Malaria News and Research

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Malaria is a mosquito-borne disease caused by a parasite called Plasmodium - when infected mosquitoes bite the human body, the parasites multiply in the liver, and then infect red blood cells. Even though this potentially fatal disease can be prevented and cured, each year 350-500 million cases of malaria still occur worldwide, and over one million people die, most of them young children in Africa south of the Sahara, where one in every five (20%) childhood deaths is due to the effects of the disease.

Malaria is so common in Africa because a lack of resources and political instability have prevented the building of solid malaria control programs. Experts say an African child has on average between 1.6 and 5.4 episodes of malaria fever each year and according to the World Health Organization (WHO) as many as half of the world's population are at risk of malaria mainly in the world's poorest and most vulnerable countries and every 30 seconds a child dies from malaria.
NIH launches new study to test experimental vaccine that targets mosquito-transmitted diseases

NIH launches new study to test experimental vaccine that targets mosquito-transmitted diseases

Investigational malaria vaccine protects against multiple strains, study shows

Investigational malaria vaccine protects against multiple strains, study shows

UofL researcher receives NIH grant to study microbes responsible for protecting against malaria

UofL researcher receives NIH grant to study microbes responsible for protecting against malaria

UC San Diego researchers receive new grant to advance malaria research

UC San Diego researchers receive new grant to advance malaria research

WHO’s Global Hearts initiative focuses on reducing heart disease worldwide

WHO’s Global Hearts initiative focuses on reducing heart disease worldwide

Researchers identify molecular signatures to predict efficacy of malaria vaccines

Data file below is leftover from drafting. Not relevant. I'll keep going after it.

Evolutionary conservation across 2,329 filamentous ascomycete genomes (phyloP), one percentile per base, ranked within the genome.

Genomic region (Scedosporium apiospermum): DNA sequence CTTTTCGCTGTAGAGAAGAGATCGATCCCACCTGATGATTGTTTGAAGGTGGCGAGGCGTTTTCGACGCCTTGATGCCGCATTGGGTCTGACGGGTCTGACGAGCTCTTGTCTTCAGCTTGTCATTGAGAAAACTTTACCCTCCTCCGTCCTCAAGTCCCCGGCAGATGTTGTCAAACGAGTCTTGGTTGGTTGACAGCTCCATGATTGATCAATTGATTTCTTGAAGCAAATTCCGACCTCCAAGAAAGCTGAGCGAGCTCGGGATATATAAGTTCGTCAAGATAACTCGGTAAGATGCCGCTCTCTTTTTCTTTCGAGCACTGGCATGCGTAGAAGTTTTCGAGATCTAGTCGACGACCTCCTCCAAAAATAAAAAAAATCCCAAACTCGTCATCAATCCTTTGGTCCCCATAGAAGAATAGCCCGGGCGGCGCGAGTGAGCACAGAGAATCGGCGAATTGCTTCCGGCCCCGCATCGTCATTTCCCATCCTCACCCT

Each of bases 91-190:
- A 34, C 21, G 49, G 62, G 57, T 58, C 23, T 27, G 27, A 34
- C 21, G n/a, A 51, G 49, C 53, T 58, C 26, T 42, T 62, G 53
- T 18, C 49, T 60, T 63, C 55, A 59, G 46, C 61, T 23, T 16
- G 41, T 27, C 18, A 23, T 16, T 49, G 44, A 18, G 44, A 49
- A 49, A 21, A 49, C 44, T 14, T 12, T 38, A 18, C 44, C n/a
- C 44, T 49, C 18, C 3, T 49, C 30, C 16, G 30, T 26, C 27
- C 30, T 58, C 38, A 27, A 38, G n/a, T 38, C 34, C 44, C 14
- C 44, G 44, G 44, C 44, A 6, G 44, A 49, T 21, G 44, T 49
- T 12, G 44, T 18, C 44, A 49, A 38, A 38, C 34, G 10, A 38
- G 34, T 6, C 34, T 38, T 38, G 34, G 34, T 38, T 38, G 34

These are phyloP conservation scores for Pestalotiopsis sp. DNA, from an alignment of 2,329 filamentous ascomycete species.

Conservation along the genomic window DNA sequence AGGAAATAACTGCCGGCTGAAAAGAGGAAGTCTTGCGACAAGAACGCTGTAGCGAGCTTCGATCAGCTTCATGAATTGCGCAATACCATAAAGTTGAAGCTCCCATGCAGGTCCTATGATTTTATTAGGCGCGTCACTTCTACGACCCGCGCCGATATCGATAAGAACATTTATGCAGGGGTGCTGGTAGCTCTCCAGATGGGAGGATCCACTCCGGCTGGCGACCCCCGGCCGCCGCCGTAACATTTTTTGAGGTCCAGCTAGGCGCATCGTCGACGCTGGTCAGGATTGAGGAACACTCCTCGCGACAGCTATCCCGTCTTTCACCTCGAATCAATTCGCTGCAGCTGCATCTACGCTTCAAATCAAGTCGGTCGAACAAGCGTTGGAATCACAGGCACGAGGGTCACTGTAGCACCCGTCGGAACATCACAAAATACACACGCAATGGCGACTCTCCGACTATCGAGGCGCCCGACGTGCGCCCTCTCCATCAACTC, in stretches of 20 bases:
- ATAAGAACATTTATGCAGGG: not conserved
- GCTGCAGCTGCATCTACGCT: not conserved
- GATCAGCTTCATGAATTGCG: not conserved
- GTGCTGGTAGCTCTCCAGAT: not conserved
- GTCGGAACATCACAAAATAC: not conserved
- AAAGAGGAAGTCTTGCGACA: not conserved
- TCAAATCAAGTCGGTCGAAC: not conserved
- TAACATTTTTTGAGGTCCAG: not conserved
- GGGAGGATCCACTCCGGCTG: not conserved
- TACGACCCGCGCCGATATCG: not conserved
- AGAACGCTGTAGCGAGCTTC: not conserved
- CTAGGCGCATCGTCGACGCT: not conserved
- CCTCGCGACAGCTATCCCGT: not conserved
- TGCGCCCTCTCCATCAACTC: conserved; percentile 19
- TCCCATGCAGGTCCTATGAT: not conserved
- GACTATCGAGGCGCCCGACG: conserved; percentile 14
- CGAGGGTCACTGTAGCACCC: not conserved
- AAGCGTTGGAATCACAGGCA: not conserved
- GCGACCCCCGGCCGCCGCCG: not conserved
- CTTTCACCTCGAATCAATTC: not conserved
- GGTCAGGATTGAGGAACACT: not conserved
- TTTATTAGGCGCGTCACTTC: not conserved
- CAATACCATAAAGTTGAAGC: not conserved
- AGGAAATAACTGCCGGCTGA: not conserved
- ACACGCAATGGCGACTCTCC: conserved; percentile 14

Researchers identify molecular signatures to predict efficacy of malaria vaccines

Sunburn and mosquito bites may ruin spring vacation in tropical locales

Sunburn and mosquito bites may ruin spring vacation in tropical locales

New discovery could lead to more effective malaria vaccine

New discovery could lead to more effective malaria vaccine

Malaria mosquitoes exhibit similar sensitivity to heat and horseradish

Malaria mosquitoes exhibit similar sensitivity to heat and horseradish

Scientists discover reason behind mosquitoes’ attraction towards people with malaria

Scientists discover reason behind mosquitoes’ attraction towards people with malaria

Mosquito research receives major grant to accelerate development of new vector control tools

Mosquito research receives major grant to accelerate development of new vector control tools

Scientists secure NIH grant to test portable blood-adhesion monitor for sickle cell disease patients

Scientists secure NIH grant to test portable blood-adhesion monitor for sickle cell disease patients

Forecasting using satellite images can help choose cost-effective responses to control malaria

Forecasting using satellite images can help choose cost-effective responses to control malaria

Virginia Tech researchers receive NIH grant to improve malaria drug

Virginia Tech researchers receive NIH grant to improve malaria drug

EXASOL and PATH collaborate to support Zambian government’s campaign to eliminate malaria

EXASOL and PATH collaborate to support Zambian government’s campaign to eliminate malaria

Programmed artificial proteins could be key to efficient malaria vaccine

Programmed artificial proteins could be key to efficient malaria vaccine

Mathematical models can effectively predict and track malaria transmission

Mathematical models can effectively predict and track malaria transmission

Global leaders announce launch of new council to help eradicate malaria

Global leaders announce launch of new council to help eradicate malaria

Cattle-based vector control efforts may help eradicate malaria in India

Cattle-based vector control efforts may help eradicate malaria in India

Diet and exercise can help lessen damage caused by malaria, UTA study suggests

Diet and exercise can help lessen damage caused by malaria, UTA study suggests